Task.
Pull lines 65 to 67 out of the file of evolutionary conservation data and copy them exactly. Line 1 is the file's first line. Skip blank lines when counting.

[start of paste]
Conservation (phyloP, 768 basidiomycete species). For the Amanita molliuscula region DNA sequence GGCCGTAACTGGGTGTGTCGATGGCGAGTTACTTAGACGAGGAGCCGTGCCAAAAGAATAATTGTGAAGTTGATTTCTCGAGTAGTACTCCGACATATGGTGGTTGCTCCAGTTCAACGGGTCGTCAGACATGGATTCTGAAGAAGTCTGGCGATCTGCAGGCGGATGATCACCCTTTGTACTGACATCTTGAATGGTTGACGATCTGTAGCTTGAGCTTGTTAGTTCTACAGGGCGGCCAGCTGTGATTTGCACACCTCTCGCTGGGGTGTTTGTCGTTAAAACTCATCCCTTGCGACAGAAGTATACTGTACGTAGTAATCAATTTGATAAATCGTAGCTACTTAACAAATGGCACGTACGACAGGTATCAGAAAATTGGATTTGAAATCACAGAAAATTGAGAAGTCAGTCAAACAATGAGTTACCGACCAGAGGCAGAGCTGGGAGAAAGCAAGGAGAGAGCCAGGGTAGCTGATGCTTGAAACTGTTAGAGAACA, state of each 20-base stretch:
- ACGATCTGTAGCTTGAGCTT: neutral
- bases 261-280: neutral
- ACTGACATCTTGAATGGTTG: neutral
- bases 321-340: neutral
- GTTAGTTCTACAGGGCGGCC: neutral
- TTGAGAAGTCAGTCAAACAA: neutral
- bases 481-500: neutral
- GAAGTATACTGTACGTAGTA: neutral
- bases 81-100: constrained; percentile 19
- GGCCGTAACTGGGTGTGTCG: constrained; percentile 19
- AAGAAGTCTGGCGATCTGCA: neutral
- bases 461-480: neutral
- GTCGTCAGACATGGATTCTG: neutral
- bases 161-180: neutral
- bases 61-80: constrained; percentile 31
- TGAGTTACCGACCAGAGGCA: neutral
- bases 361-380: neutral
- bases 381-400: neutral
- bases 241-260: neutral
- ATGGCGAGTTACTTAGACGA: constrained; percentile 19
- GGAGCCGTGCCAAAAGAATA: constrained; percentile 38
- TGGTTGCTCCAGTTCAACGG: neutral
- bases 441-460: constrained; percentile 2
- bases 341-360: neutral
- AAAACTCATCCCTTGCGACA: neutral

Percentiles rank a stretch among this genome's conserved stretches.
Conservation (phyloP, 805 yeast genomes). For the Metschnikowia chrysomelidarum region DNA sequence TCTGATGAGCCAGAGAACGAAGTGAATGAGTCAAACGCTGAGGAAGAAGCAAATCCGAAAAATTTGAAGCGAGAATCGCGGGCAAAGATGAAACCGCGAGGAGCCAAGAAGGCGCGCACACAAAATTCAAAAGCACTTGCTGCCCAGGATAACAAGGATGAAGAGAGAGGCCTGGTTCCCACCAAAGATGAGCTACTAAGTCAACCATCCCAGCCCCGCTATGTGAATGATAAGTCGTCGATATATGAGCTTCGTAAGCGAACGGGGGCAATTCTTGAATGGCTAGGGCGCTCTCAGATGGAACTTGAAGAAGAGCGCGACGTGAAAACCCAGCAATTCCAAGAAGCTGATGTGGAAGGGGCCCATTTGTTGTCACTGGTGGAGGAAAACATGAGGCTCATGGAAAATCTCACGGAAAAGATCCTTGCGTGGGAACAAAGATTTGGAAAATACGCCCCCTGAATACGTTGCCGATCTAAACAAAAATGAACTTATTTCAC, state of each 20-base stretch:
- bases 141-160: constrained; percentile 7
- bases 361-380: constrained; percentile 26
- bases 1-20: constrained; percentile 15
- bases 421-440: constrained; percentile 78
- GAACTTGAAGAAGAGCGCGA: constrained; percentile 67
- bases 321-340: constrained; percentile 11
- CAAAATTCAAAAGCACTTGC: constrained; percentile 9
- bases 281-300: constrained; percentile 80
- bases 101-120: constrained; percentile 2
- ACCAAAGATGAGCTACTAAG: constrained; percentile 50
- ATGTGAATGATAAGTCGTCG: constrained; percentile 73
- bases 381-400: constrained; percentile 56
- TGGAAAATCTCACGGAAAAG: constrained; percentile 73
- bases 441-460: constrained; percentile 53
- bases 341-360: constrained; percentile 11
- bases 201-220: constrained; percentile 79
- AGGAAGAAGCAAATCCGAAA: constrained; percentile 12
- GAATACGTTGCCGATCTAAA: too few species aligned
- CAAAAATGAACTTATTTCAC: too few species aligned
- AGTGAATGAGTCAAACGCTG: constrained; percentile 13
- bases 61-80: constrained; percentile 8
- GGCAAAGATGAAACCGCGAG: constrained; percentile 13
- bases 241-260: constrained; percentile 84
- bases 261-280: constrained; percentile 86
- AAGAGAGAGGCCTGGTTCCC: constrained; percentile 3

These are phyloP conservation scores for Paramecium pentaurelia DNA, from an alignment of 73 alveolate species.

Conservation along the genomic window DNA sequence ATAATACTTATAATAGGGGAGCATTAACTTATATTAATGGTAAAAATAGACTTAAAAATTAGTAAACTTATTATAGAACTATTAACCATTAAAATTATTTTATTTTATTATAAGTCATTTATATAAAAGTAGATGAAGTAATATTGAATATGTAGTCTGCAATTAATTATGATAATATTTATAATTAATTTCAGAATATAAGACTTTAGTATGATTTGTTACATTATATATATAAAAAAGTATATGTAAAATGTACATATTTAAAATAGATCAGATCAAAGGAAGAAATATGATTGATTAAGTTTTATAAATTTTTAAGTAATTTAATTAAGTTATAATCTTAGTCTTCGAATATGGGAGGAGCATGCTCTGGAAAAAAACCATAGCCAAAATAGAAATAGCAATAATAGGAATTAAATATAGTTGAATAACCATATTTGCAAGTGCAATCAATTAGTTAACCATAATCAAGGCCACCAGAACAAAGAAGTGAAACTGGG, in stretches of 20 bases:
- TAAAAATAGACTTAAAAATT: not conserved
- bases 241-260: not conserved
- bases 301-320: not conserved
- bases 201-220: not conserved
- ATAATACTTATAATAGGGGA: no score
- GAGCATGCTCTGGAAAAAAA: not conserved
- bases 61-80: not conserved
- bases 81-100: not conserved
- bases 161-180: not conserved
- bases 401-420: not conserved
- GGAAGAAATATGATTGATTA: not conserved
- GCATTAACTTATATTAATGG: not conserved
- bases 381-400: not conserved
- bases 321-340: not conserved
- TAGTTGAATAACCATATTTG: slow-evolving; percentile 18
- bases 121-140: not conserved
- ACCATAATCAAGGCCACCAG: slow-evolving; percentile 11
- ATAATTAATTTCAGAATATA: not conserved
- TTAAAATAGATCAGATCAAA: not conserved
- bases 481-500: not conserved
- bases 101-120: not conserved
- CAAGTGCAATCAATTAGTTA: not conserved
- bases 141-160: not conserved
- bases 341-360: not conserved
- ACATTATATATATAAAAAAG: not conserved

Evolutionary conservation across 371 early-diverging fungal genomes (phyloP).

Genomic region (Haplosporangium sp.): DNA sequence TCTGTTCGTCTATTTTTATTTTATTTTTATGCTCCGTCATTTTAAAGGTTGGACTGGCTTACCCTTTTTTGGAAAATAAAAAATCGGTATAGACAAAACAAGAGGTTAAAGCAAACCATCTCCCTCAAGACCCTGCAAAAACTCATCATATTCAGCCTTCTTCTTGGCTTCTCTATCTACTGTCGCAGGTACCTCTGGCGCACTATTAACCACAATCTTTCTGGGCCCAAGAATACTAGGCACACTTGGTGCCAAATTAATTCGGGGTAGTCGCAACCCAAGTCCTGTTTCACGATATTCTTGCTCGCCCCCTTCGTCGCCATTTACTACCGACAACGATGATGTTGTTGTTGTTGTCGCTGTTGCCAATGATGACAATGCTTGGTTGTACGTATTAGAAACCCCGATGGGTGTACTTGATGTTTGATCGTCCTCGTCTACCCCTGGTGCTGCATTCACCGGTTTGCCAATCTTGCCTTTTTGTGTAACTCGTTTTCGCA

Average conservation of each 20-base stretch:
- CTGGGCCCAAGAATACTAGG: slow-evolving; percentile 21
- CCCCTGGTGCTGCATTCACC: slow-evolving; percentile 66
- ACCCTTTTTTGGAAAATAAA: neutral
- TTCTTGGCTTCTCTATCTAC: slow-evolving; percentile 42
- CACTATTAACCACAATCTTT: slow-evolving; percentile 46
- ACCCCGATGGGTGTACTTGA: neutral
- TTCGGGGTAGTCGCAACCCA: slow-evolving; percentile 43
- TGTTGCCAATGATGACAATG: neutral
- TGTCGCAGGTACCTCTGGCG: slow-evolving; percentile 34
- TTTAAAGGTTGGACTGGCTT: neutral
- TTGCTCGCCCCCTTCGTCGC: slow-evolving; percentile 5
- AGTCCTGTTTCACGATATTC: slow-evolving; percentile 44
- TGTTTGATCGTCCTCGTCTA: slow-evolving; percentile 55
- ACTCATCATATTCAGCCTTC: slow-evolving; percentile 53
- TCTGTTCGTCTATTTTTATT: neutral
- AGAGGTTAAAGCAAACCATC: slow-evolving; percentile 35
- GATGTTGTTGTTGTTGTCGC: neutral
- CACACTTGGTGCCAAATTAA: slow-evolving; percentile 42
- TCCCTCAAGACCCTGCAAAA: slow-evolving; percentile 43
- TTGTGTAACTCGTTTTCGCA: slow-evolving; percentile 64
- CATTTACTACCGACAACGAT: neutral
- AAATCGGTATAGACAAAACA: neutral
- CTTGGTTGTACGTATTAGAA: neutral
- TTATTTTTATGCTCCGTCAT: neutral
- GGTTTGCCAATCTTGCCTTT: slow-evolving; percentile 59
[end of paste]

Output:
- bases 401-420: not conserved
- GGAAGAAATATGATTGATTA: not conserved
- GCATTAACTTATATTAATGG: not conserved